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3.5. What is Speedglue ?


This article is from the Table Tennis (Ping Pong) FAQ, by ttennis@bu.edu with numerous contributions by others.

3.5. What is Speedglue ?

Speedglue, the glue used in the practice of regluing your rubbers, has been
used since the late 70's. I believe that the practice was attributed to
Klampar or Surbek. What the players do before each practice session or
match is to peel off the rubber sheet from the wood blade, put fresh glue
on both the blade and rubber sheets, and replace the rubbers back onto the
wood. The secret is a solvent that is found in the glue - most commonly -
trichloroethylene. The trichloroethene can penetrate into the molecular
network of the sponge effectively 'swelling' up the sponge (A crude analogy
may be taking a sponge that the hard when dry and becomes soft wneh wet).
The rubber sheet, when 'swelled' by tri-chloroethylene becomes much softer.
This will do a few things to your bat. The ball can penetrate further into
the sponge of your rubber, in effect, making more contact with the blade.
Thus, the more contact the ball has with the blade, the faster your shot
will be. Also, since you can sink the ball further into the spong you can
generate more spin. The softer sponge also markedly increases the dwell
time that the ball stays on your racket - so it can also increase your

Regluing is more effective with rubber sheets that have a soft sponge.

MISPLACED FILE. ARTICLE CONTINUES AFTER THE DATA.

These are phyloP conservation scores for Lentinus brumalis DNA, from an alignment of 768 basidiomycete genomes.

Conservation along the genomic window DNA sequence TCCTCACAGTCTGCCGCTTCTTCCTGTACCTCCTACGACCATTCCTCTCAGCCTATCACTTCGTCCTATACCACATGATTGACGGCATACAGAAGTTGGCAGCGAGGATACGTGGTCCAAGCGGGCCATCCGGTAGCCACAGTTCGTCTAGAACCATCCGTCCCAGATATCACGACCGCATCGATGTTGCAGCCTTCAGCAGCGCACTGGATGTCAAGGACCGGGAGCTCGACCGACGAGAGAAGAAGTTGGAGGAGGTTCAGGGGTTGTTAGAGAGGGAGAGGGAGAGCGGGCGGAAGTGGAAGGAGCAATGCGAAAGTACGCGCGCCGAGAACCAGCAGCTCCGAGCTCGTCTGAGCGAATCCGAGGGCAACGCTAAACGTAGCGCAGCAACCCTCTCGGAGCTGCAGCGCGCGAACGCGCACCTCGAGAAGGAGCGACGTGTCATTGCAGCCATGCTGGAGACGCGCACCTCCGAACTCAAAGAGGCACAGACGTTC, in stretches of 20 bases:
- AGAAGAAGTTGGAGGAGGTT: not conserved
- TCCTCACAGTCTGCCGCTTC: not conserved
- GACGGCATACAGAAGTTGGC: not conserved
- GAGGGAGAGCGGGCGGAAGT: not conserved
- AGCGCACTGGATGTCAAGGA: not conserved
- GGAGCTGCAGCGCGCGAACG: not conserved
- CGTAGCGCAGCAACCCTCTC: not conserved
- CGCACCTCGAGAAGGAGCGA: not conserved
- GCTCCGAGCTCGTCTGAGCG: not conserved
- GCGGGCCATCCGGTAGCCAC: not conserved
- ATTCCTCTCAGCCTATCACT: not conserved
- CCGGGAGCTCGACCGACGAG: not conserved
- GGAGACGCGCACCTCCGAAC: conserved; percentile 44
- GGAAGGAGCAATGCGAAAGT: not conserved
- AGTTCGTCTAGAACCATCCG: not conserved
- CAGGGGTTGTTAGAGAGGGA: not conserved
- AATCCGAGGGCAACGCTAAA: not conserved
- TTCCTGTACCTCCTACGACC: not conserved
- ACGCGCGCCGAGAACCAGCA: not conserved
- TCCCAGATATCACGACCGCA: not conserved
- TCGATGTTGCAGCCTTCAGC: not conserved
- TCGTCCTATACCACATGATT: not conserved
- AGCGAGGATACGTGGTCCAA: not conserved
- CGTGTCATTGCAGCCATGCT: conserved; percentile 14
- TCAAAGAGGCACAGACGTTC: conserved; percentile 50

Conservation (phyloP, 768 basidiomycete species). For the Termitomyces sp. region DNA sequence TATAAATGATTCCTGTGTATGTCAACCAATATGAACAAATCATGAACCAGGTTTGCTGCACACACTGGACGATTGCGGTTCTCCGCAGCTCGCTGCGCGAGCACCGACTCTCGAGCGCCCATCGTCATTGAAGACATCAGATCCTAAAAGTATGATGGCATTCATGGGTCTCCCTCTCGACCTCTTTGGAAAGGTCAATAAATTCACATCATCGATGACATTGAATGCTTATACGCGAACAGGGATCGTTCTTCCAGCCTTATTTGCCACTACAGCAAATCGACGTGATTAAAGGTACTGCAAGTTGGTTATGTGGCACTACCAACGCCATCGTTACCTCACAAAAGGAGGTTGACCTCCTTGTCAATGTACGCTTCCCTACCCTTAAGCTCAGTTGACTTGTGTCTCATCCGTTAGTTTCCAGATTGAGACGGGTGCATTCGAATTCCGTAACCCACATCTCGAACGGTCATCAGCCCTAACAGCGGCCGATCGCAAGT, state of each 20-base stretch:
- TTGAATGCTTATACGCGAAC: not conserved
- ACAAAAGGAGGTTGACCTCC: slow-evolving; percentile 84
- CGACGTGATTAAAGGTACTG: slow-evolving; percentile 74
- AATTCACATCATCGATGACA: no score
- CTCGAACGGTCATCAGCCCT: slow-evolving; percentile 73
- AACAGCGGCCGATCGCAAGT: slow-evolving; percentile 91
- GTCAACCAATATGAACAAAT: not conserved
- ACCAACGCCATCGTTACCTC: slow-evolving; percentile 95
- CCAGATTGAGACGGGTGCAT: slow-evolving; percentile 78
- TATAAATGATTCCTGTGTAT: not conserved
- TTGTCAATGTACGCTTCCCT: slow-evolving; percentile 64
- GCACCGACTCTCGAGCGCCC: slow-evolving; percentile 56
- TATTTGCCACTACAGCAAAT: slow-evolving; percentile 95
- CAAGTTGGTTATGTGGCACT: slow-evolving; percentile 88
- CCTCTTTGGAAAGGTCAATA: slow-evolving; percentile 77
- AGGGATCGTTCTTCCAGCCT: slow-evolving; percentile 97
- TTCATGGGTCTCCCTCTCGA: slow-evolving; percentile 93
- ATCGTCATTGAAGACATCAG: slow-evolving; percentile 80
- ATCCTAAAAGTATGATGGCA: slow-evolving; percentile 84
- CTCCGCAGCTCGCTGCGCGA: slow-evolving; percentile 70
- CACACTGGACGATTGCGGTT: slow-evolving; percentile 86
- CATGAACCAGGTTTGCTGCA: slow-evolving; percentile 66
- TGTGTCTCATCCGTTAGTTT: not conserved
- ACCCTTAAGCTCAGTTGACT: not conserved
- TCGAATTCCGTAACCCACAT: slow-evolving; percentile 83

The softer sponges have a less heavily cross-linked molecular network than
hard sponges that allow the solvents to penetrate easier and swell/expand
the sponge easier. Thus, there will be more of a regluing effect if you use
a soft sponged rubber. However, a soft sponge will lose it's elastisity
faster than a hard sponge.

Some disadvantages come with regluing. The first disadvantage is the
decrease in elasticity of the sponge. When trichloroethylene penetrates
the sponge and breaks apart molecular cross-links, the sponge becomes
softer. When the solvent proceeds to evaporate from the sponge, the
cross-links are not in the same condition as they were before the solvent
was applied, and thus, a decrease in the elasticity/ resilience of the
sponge. After about 20 regluings, there can be a significant change from
the original character of the rubber. The second disadvantage is the
constant change is racket angle when playing. The effect of the solvent
gradually decreases over time, and constant modifications in your racket
angle must be done. Also, regluing will add weight to your bat each time
you reglue because of the extra glue applied. Finally, the solvents used
are usually very volatile, toxic, and could be cancerous.


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